To further assess the role of the CID domain of CASZ1, we explored further the observation that the global mis-expression of CASZ1 results in a cardiac phenotype similar to that of CHD5 depletion (Fig. 8A-H). One explanation for this observation is CASZ1 may bind and titer out endogenous CHD5. To test this possibility, we mis-expressed the CID domain of CASZ1 and found resulting embryos had phenotypes similar to that of mis-expression of full-length CASZ1: cardiac looping and morphogenesis defects (CASZ1, 65%; CID, 30%) (Fig. 8E-L). Collectively, these findings support a role for the CASZ1-CHD5 interaction in heart development.

Fig. 8.

The CASZ1 CID domain disrupts heart development. (A-D) Control embryos at early tadpole stage (stage 37) exhibit looping and formation of the cardiac chambers. v, ventricle; o, outflow tract; i, inflow tract. (E-L) CASZ1 and CASZ1 CID misexpressing embryos display incomplete convergence of the outflow and inflow tract, as seen in dorsal views (I,K) (arrowheads), and a partially closed inflow tract, as seen in posterior views (H,L) (arrowheads). n=23 for CASZ1 mis; n=29 for CASZ1 CID mis; two biological replicates. Scale bars: 100 μm.

Fig. 8.

The CASZ1 CID domain disrupts heart development. (A-D) Control embryos at early tadpole stage (stage 37) exhibit looping and formation of the cardiac chambers. v, ventricle; o, outflow tract; i, inflow tract. (E-L) CASZ1 and CASZ1 CID misexpressing embryos display incomplete convergence of the outflow and inflow tract, as seen in dorsal views (I,K) (arrowheads), and a partially closed inflow tract, as seen in posterior views (H,L) (arrowheads). n=23 for CASZ1 mis; n=29 for CASZ1 CID mis; two biological replicates. Scale bars: 100 μm.

Our studies suggest a cooperative role for CHD5 and CASZ1 during cardiac development. We identify CHD5 as a CASZ1-interacting partner and establish that this functional interaction occurs via a novel uncharacterized region of CASZ1 that is necessary for proper cardiogenesis to proceed. Our data suggest that this interaction is required for cardiac morphogenesis during the early stages of cardiac looping and chamber formation, and that these defects are driven by a failure to establish proper cell-cell junctions and basement membrane deposition within myocardial tissue.

CASZ1 and context-dependent transcriptional regulation

CASZ1 was initially identified and characterized in Drosophila (dCas) as a transcriptional regulator of cellular fate within the developing central nervous system (Cui and Doe, 1992; Mellerick et al., 1992). dCas acts as a repressor and functions within a transcriptional cascade through the direct repression of pdm (Kambadur et al., 1998), which lacks a vertebrate homologue and does not appear to be an evolutionarily conserved target. Recent studies have provided further insight into neuronal-specific transcriptional targets of human CASZ1 (Liu et al., 2011b,c). With regards to cardiovascular development, recent studies have shown that in Xenopus and human epithelial cells, CASZ1 functions to directly regulate epidermal growth factor-like domain 7 (Egfl7), which in turn acts to promote RhoA-mediated vertebrate vascular development (Charpentier et al., 2013b). Taken together with the collective work in Drosophila, these studies imply that CASZ1 transcriptional activity is context dependent. However, the transcriptional mechanisms by which CASZ1 functions and the role of CHD5 in this regard remain to be established.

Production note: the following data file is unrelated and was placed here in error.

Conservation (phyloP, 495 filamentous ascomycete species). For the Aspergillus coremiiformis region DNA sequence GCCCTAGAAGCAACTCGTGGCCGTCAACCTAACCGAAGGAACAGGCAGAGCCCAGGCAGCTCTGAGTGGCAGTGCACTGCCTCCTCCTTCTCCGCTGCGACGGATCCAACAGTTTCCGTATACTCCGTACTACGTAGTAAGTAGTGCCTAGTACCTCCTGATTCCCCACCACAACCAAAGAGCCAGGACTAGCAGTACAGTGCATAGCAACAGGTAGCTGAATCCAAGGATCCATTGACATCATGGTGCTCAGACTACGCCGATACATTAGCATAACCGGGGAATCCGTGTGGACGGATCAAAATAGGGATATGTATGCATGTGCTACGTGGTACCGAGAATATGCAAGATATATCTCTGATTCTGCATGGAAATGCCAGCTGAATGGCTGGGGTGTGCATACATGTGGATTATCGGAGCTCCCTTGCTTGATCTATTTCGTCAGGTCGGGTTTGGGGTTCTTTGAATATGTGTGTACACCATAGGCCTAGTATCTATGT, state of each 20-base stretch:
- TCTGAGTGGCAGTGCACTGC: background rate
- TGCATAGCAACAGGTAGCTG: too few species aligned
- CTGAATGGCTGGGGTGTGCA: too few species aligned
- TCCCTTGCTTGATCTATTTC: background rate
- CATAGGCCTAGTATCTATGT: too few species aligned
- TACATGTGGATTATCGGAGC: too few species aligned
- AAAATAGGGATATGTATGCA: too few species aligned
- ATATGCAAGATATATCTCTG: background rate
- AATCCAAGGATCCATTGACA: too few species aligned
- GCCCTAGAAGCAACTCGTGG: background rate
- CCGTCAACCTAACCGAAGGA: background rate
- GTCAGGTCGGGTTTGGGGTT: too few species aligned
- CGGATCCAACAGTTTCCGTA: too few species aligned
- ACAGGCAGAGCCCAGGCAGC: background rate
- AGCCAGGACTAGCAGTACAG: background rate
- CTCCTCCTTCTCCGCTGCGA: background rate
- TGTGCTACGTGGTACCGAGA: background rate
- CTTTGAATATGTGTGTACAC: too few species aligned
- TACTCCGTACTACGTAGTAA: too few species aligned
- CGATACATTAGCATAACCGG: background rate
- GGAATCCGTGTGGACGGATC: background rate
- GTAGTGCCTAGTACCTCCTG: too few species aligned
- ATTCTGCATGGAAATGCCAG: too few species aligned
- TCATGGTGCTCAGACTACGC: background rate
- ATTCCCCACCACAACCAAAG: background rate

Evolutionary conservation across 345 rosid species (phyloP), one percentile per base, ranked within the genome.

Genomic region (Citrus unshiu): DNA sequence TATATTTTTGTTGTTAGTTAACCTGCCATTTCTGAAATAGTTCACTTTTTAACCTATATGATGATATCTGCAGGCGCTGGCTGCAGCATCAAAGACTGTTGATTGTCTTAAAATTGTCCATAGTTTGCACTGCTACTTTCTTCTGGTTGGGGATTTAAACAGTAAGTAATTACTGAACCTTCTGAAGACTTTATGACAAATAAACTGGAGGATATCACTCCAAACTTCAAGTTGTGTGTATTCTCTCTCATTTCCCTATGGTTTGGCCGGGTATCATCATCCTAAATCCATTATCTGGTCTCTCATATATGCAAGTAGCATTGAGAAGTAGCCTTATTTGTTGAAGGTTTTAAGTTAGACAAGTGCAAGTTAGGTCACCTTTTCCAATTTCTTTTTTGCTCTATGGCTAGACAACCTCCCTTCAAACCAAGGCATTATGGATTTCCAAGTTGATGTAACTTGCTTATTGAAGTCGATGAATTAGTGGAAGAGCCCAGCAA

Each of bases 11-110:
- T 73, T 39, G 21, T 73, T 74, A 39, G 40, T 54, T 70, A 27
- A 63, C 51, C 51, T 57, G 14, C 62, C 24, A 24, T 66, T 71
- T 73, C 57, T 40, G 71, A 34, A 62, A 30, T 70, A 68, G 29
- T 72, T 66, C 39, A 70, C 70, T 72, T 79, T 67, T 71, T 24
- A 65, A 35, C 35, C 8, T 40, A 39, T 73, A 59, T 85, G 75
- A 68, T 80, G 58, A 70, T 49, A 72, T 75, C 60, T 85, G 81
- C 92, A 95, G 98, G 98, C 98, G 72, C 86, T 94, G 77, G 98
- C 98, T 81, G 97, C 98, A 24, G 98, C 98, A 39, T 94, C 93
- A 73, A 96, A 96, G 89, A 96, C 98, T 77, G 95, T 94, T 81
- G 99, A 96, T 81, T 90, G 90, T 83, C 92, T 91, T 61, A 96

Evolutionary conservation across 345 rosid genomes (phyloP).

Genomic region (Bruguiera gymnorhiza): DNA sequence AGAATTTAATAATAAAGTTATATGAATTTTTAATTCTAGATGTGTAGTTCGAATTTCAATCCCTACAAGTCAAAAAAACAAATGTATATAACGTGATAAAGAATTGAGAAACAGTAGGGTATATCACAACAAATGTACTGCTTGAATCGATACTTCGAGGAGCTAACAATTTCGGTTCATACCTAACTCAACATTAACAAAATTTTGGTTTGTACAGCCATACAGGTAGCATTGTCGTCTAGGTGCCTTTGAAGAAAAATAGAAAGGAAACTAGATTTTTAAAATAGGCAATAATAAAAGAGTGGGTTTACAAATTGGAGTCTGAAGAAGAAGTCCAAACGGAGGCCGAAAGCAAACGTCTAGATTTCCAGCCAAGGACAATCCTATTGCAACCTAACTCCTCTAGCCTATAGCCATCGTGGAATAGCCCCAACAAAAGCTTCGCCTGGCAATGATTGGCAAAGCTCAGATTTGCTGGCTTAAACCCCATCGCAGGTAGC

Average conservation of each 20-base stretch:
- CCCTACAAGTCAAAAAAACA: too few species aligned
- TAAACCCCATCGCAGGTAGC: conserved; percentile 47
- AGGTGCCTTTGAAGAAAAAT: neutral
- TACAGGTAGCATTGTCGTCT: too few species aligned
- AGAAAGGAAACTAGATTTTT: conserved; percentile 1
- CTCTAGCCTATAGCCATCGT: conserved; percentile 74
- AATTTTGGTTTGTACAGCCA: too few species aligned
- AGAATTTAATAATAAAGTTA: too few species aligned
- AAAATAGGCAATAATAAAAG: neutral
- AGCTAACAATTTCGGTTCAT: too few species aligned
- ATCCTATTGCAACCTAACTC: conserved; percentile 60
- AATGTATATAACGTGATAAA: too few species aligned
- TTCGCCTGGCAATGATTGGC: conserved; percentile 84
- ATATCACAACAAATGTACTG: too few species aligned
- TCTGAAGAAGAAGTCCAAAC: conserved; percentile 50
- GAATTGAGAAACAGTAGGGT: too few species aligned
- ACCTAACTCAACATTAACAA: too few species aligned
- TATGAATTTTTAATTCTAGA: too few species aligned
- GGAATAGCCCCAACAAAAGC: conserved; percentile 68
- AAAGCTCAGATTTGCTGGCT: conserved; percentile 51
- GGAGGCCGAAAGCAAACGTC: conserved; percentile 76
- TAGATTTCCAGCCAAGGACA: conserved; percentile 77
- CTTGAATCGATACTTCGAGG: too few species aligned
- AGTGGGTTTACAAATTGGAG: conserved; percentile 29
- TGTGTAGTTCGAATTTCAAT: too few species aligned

CHD5 has distinct dual functions during development

CHD5 was first identified as a nuclear-localized cardiac-expressed gene contained in a restricted region of chromosome 21 triplicated in individuals with DS (Egeo et al., 1998) and later found to localize to the nuclei of medaka fish cardiomyocytes (Murata et al., 2009). Interestingly, work on the yeast homolog of CHD5, MDM39, has identified synthetic interactions with Spf1p, a P-type ATPase involved in protein transport of charged molecules across the ER membrane (Ando and Suzuki, 2005). These findings are supported by work demonstrating that, in mammalian cells, CHD5 can function as an ER membrane receptor that is responsible for the insertion of proteins into the ER membrane through a direct physical interaction with TRC40/Asna1 (Vilardi et al., 2011). Our studies demonstrate that CHD5 is nuclear localized along with CASZ1 in the developing myocardium, suggesting a cardiac-specific role in transcriptional regulation. Combined with past studies, our work raises the possibility that CHD5 has dual cellular functions: one CASZ1 dependent within the nucleus and the other CASZ1 independent in the ER membrane. The dual function of a protein in the nucleus and in the ER membrane is not unprecedented in biology: the transcription factor sterol regulatory element-binding protein (SREBP) has well-characterized roles in both the ER membrane and the nucleus during the processes of sterol synthesis (Espenshade and Hughes, 2007). CHD5 most likely interacts with distinct protein complexes, depending on its differing cellular roles. Future studies will determine the precise mechanisms that regulate the decision of CHD5 to localize in either the ER membrane or the nucleus during development, as well as whether CHD5 and CASZ1 interact and function within a larger transcriptional complex.

CHD5 and Down's syndrome